Successful cyberattacks on our nation’s critical infrastructure can have severe consequences for our power and water supply, our bank accounts, our medical care, and other important National Critical Functions (NCFs) that underpin our national security, public safety, and economic prosperity. These kinds of attacks are becoming more common and more dangerous.
Many organizations have deployed advanced cybersecurity capabilities to safeguard their enterprises against cyber threats. More can be done to help protect the nation’s most critical infrastructure from malicious activity, including threats originating from advanced cyber actors and highly sophisticated criminal organizations that could result in severe impacts to NCFs and, by extension, everyone in the United States.
Through the CyberSentry program, CISA supports national efforts to defend U.S. critical infrastructure networks, thus protecting American interests, American people, and the American way of life.
What is CyberSentry?
CyberSentry is a CISA-managed threat detection and monitoring capability, governed by an agreement between CISA and voluntarily-participating critical infrastructure partners who operate significant systems supporting NCFs.
CyberSentry monitors for both known and unknown malicious activity affecting information technology (IT) and operational technology (OT) networks.
CISA’s CyberSentry program enables trusted partnerships between CISA and each participating organization for mutual benefit and the benefit of critical infrastructure entities nationwide. The program’s unique partnerships provide an added layer of defense for partners by securely leveraging sensitive government information and providing shared opportunity for visibility and mitigation of highly consequential cyber threats targeting critical infrastructure. Relevant insights gained from the program are used for collective defense of infrastructure across partners and nationwide.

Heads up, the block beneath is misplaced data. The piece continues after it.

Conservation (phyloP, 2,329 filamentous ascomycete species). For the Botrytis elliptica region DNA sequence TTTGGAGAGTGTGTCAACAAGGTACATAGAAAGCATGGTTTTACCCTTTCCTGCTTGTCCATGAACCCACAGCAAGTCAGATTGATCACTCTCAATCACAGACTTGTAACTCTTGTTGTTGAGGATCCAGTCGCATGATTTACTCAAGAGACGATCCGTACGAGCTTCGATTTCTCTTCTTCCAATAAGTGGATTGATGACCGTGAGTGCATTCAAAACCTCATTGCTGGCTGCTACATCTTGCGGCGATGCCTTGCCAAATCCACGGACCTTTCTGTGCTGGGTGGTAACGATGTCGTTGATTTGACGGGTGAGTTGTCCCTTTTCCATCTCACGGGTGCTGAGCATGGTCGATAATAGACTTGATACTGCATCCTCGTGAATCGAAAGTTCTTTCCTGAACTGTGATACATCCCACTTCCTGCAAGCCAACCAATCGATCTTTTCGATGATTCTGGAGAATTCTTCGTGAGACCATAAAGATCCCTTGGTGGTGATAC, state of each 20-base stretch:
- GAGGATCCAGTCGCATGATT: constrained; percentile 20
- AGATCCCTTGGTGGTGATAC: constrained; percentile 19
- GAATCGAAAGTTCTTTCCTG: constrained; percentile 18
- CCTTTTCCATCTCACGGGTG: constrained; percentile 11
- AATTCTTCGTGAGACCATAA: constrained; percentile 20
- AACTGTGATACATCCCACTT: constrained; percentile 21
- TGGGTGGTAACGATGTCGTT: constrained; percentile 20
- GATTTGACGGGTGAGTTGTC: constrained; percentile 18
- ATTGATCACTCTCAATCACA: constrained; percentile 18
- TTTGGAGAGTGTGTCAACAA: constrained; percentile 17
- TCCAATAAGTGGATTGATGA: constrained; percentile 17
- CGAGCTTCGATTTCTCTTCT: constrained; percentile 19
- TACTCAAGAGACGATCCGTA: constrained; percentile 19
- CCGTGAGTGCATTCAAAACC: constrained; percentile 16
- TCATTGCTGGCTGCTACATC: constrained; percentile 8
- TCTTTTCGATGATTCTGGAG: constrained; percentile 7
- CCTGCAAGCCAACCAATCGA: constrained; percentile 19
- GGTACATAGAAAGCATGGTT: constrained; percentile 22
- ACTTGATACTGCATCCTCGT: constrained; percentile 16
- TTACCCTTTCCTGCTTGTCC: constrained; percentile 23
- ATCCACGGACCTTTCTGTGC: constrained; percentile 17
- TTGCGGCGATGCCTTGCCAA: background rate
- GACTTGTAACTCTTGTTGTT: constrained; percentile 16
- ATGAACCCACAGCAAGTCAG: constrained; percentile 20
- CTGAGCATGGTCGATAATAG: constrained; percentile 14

How does CyberSentry work?
CyberSentry is comprised of integrated hardware and software capabilities that CISA strategically positions at critical infrastructure partner facilities to achieve visibility into internal IT/OT networks without disrupting partner operations. Working with each critical infrastructure partner, CISA monitors partner-supplied information alongside cybersecurity-related government information. CISA notifies partners when a cybersecurity concern is found and then works with partners to help resolve the concern. If necessary, CISA analysts can deploy additional resources to work together with partners to hunt down active cyber threats in real time or provide other support.
CISA supports partners whenever needed to mitigate cyber threats and protect partners’ critical operations. CISA analysts use their unique insights from these activities to search for related activity affecting other partners and to inform other CISA missions that disseminate actionable, unattributable threat information to stakeholders.
Participating in the CyberSentry program is voluntary and is provided without fees or equipment costs to partners.
CISA integrates privacy protections into all its programs from the outset and employs a layered approach to privacy oversight for the agency's cybersecurity activities. It starts with CISA's Chief Privacy Officer and extends through dedicated privacy staff across the agency. Privacy Impact Assessments (PIAs) are conducted on each CISA program to identify and mitigate privacy risks at the beginning of and throughout the development life cycle of a program or system. PIAs help the public understand what personally identifiable information the agency is collecting, why it is being collected, and how it will be used, shared, accessed, and stored. PIAs use the Fair Information Practice Principles to assess and mitigate any impact on an individual's privacy. DHS has conducted a PIA on the CyberSentry program.
For general information about the CyberSentry Program, please send an email to CyberSentry.PMO@cisa.dhs.gov.